Lastly, much of the anti-BDS legislation proposed (or already passed) at the federal and state levels could actually do further harm to Israel, because the laws often target more than just U.S.-based boycotts aimed at Israeli goods and services; many anti-BDS laws also prohibit Americans' participation in more narrow boycotts that focus on goods and services made in or offered by companies in the disputed West Bank. By blurring the lines between boycotts of Israel and boycotts of Israeli settlements in the West Bank, anti-BDS advocates seek to extend semi-official U.S. support to the settlements, contrary to decades of bipartisan American foreign policy, strengthening the hands of those on both the Israeli and the Palestinian sides who would reject compromise, thereby undermining the prospect for a peaceful two-state solution.

That, too, is a key part of why, although our organizations do not support the BDS movement, we also do not support legislative efforts to silence and suppress BDS supporters: Our steadfast commitment to the human rights of both Israelis and Palestinians means that we work every day toward a long-term resolution that results in two independent states living side by side in peace, safety and justice — long a bipartisan keystone of U.S. foreign policy.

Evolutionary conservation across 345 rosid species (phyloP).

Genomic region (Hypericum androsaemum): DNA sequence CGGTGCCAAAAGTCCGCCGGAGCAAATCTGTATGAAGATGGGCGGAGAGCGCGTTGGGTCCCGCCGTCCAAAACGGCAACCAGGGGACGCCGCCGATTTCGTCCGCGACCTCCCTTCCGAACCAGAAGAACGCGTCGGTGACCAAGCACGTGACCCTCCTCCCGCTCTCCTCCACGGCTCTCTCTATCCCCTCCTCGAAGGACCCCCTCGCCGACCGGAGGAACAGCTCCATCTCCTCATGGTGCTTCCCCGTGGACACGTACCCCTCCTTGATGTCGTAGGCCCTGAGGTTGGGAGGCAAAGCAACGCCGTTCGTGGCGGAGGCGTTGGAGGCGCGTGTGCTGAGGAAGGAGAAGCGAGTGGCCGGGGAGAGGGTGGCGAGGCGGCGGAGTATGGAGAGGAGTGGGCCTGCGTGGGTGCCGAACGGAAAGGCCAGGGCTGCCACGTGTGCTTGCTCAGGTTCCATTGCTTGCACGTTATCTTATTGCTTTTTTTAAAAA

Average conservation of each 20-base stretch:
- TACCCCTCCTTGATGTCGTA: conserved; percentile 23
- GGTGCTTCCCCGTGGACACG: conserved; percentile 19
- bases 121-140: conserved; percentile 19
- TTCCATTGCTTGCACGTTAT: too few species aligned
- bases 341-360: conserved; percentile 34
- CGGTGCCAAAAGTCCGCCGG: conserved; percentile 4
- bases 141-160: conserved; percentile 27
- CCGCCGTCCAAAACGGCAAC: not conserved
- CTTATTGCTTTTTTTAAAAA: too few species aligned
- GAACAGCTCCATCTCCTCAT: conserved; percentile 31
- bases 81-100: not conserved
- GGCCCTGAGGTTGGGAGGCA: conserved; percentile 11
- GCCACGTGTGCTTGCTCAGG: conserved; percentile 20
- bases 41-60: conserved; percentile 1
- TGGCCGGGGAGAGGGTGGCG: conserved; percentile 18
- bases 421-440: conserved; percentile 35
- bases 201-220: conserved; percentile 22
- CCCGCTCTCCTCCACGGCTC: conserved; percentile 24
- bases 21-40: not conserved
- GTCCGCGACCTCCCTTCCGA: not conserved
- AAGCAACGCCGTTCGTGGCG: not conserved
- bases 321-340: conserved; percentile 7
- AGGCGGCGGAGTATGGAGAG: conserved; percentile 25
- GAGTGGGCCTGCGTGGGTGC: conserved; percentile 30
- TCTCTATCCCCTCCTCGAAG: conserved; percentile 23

Vitriolic debates about BDS and attempts to fight it by infringing on Americans' constitutional rights only distract from this vital endeavor.

Rather than making a divisive and destructive choice between support for Israel and commitment to the First Amendment, courts and lawmakers should recognize that those principles can — and must — coexist. They shouldn't fear and try to suppress a debate about the state of Israel's actions; they should stand for Americans' constitutional rights to express a myriad of opinions about it.